Melbourne, June 22 (ANI): The human bite is stronger than that of a typical ape, proving that our skull is quite strong despite its wimpish appearance, according to a new Australian research.
The study, conducted by the University of New South Wales, suggests early modern humans didn't necessarily need to use tools and/or cook to process high-nutrient hard foods like nuts.
Led by Dr Stephen Wroe of UNSW's school of Biological, Earth and Environmental Sciences researchers used sophisticated 3D element analysis to compare digital models of CAT-scanned skulls.
They discovered humans have a more efficient bite than those of chimps, gorillas and orangutans.
"It turns out that we don't have a wimpish bite at all - it's very efficient and powerful," News.com.au quoted Dr Wroe, as saying in a statement.
He added: "For our size, we humans are comparable in terms of maximum bite force to these fossil species.
"Size matters, but efficiency matters more - and humans are very efficient biters."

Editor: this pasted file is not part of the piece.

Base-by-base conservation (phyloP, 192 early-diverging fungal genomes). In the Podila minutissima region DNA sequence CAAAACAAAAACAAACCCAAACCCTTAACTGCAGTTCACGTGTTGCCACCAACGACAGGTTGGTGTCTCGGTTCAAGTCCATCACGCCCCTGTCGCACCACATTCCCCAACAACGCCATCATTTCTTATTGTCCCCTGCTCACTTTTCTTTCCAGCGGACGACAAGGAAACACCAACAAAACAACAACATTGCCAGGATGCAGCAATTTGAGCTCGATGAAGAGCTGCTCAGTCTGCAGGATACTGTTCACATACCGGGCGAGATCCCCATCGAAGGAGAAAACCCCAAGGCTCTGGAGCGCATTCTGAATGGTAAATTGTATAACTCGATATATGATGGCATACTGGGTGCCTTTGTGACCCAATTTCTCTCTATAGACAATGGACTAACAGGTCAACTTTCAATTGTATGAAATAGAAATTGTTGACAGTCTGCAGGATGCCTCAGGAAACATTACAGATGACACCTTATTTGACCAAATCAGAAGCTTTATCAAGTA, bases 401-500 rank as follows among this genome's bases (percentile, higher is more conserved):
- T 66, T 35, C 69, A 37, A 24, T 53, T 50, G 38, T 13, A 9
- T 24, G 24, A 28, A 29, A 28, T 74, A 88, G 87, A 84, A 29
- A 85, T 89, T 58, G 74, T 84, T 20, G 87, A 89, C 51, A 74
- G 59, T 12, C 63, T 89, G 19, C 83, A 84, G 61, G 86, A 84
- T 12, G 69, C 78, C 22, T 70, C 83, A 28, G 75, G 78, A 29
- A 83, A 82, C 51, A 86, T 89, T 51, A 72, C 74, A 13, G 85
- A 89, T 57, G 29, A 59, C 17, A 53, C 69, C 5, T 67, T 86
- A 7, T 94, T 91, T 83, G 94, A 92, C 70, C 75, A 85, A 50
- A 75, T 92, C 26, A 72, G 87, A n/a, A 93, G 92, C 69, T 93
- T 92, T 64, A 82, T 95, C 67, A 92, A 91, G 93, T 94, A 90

According to Dr Wroe, the results explain the apparent inconsistency of very thick tooth enamel in modern humans - a feature typically associated with high bite forces in other species.
However, today's humans may have lost their ability to eat very tough items like leaves.
Dr Wroe said: "The jaws of other species may be better adapted to maintaining chewing over long periods.
"Although humans are up there with apes in their ability to quickly crack open a hard item such as a nut, or process less tough foods such as meat, they may be less well adapted to process tough material such as leaves or bamboo, which requires sustained chewing over a long period." (ANI)